Runs Batted In and Surgeons General

people playing baseball
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What is a four-letter word for a “baseball sluggers stat”? According to the New York Times crossword of Monday, February 21, the answer is “RBIS.” This is the answer that I recorded on my puzzle, because it fit neatly with the surrounding clues, but it is not, in fact, correct and it irked me a little that the editors of the puzzle, so clever and fastidious as they often are, got this one wrong.

The abbreviatation R.B.I. stands for “runs batted in.” The term is plural, except for when only one run is involved (rare with how RBI is used) in which case it stands for “run batted in.” Either way, the abbreviation is RBI, not RBIs. Adding the superfluous s makes the abbreviation expand to runs batted ins, which sounds like gibberish.

What makes this all the more puzzling is that “runs batted in” is not a unique grammatical construct. We don’t ask, for instance, “How many surgeon generals have their been since 2000?” Instead, we ask, “how many surgeons general have their been since 2000?” The precedent is clear, but when it comes to RBI, it seems to be a murky gray area.

More and more I’ll hear baseball announce refer to “RBI” and instead “RBIs” but sometimes they slip. Sportwriters and sabermetricians usually get the term right.

Does it matter? Probably not much. It seems ridiculous only if you take time to think about it, which often times we don’t. It is akin to referring to the cash dispenser as the “ATM machine.” That final “machine” is redundant but we say it anyway. In every day conversation, we frequently bend the rules of grammar and this is one of those cases. I can accept that.

What I cannot accept is this as a correct response on a crossword. There is a precision to crossword puzzles that doesn’t always exist (or is even expected) in casual conversation. The clue given is “baseball sluggers stat.” The obvious ones that come to mind are things live AVG, OBP, OBS, batting average, on-base percentage, and on-base percentage plus slugging. But these contain only three letters and the answer requires four. Runs batted in is another slugger’s statistic, but in this case, the appropriate abbreviation is RBI, also three letters, not RBIs, which as I have stated, makes no sense if you expand it out.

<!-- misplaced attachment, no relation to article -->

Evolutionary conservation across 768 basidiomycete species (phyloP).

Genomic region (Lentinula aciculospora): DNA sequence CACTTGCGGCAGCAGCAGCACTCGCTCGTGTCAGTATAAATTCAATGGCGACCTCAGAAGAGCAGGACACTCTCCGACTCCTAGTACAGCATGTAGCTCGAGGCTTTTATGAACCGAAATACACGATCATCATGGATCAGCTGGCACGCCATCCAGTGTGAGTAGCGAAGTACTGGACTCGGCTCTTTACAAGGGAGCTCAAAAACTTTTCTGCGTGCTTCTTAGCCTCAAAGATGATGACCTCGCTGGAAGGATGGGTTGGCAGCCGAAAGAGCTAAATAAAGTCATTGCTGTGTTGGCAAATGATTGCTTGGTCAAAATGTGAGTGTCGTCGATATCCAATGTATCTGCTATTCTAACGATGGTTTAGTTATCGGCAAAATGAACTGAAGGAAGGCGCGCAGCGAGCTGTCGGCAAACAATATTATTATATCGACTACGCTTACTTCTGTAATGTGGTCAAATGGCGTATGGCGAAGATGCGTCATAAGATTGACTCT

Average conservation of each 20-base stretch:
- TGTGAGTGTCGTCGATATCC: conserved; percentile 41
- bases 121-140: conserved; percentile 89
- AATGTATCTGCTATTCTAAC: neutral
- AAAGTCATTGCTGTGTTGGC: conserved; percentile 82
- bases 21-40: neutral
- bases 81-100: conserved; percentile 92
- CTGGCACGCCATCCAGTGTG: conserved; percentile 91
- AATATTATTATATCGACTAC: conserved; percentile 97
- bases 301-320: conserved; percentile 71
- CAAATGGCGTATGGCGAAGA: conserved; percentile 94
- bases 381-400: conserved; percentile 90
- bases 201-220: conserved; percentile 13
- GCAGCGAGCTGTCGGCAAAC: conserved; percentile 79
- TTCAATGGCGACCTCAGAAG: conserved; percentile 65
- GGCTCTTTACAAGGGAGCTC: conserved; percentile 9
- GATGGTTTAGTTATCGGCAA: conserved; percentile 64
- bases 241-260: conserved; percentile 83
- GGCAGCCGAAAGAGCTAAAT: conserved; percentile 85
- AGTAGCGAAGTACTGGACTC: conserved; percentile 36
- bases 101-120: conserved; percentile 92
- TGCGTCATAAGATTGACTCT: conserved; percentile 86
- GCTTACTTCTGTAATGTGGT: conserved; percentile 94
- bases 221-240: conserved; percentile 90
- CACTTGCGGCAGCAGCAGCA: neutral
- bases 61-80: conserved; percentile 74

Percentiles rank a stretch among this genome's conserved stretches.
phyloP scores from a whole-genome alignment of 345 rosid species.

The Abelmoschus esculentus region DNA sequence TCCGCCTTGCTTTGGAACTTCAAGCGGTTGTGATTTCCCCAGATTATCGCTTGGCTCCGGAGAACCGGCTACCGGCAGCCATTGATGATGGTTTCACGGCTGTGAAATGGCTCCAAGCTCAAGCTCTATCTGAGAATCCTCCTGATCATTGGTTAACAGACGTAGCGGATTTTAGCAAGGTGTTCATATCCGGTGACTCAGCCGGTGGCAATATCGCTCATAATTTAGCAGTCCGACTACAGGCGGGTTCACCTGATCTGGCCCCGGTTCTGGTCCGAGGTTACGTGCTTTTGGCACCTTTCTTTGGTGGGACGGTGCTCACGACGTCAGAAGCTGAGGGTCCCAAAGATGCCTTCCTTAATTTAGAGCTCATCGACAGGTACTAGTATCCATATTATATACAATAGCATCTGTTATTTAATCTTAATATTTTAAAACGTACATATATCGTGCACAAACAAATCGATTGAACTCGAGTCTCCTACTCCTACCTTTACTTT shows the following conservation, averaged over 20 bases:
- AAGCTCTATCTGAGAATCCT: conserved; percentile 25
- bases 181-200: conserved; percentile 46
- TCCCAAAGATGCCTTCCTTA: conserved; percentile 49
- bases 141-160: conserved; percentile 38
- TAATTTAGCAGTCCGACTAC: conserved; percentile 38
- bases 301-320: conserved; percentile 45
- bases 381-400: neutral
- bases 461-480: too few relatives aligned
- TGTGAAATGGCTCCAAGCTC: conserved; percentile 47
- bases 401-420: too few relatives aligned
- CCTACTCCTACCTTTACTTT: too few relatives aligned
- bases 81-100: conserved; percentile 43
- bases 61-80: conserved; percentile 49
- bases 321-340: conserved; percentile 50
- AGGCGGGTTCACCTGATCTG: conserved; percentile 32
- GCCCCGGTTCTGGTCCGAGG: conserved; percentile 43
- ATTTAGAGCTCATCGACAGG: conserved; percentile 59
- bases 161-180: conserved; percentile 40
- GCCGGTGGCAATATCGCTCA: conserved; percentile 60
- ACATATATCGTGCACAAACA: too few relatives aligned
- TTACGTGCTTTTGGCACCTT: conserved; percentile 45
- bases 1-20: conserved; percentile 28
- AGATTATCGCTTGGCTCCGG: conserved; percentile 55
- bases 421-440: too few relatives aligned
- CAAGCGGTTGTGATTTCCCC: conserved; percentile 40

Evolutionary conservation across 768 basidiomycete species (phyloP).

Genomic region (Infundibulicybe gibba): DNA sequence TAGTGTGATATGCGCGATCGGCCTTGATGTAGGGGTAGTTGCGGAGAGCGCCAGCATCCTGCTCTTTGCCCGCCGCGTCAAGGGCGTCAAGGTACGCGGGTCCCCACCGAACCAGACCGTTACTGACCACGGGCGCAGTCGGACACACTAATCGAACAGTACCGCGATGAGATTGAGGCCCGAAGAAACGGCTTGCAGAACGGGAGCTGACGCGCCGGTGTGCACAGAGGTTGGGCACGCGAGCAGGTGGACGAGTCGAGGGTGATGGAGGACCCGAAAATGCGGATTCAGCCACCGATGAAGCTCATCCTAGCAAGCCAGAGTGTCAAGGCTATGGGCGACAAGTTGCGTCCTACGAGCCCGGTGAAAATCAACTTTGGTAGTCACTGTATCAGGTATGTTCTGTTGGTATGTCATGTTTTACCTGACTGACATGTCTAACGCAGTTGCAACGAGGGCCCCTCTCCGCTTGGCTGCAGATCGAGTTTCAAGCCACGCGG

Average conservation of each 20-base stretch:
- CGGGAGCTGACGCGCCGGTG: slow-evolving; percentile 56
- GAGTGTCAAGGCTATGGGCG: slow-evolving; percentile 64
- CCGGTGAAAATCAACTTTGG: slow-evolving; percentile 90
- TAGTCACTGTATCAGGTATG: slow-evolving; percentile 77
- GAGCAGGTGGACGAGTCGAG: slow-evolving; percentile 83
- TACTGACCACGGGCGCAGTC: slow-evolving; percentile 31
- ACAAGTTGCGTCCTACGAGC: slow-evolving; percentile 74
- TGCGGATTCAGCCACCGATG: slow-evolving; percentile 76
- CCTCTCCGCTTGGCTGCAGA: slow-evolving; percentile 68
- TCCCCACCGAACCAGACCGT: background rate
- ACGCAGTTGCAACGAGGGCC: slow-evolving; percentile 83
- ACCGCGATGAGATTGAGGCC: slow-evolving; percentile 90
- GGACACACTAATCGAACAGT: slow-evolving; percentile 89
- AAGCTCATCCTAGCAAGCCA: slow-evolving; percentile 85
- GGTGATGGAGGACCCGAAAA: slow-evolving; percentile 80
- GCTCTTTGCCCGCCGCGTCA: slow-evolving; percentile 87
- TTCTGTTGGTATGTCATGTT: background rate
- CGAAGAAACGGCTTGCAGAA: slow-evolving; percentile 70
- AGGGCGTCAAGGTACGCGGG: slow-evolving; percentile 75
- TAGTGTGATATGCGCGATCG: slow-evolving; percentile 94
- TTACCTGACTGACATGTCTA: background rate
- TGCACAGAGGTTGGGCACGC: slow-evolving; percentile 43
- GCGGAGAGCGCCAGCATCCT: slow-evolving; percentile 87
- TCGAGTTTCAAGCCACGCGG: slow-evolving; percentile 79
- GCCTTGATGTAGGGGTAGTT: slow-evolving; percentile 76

Crosswords, as I have learned, have their own grammar to them. A clue that implies plural means a answer that will be plural; a clue in past tense means an answer in past tense. RBI is the correct way to state runs batted in. The final S is wrong in this case.

Ah, well, it was a Monday puzzle, the easiest of the week. Monday puzzles are useful because I can complete them fairly quickly, giving me a quick mental win first thing in the morning. Maybe becaues they are easier, they are more lax with the rules, thus allowing RBIs to slip through.

Written on February 21, 2022.

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